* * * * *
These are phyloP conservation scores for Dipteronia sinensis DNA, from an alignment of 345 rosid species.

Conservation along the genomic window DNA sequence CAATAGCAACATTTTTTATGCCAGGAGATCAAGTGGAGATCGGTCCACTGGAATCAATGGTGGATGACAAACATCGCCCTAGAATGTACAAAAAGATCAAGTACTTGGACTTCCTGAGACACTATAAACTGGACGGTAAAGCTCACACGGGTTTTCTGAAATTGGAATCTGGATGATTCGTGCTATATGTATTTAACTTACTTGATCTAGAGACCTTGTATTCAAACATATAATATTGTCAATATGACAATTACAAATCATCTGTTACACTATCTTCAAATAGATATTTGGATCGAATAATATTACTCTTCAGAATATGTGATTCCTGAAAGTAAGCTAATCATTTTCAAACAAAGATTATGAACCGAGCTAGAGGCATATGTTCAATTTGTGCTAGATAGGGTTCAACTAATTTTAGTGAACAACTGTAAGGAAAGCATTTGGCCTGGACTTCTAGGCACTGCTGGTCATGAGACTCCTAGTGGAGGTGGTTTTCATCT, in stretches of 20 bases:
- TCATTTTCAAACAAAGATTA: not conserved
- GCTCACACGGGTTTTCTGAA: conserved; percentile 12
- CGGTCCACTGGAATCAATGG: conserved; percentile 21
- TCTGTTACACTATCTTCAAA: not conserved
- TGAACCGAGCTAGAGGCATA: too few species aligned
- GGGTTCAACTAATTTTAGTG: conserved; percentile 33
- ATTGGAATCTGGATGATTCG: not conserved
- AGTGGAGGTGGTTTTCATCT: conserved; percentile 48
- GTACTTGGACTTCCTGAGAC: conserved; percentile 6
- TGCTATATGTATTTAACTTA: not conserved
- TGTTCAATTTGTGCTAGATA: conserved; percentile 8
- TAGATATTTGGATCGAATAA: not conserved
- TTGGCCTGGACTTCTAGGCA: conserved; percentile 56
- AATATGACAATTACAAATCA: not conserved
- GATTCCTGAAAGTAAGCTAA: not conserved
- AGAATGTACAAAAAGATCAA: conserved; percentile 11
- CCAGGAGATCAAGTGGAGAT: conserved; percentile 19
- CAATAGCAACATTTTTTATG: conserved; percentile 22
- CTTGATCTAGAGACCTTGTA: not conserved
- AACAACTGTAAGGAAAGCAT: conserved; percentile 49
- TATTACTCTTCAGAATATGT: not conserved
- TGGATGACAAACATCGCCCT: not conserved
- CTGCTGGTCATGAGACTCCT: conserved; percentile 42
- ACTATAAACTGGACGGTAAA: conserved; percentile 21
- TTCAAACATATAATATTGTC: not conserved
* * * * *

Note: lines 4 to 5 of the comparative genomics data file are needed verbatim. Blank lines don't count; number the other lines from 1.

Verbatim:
- GCTCACACGGGTTTTCTGAA: conserved; percentile 12
- CGGTCCACTGGAATCAATGG: conserved; percentile 21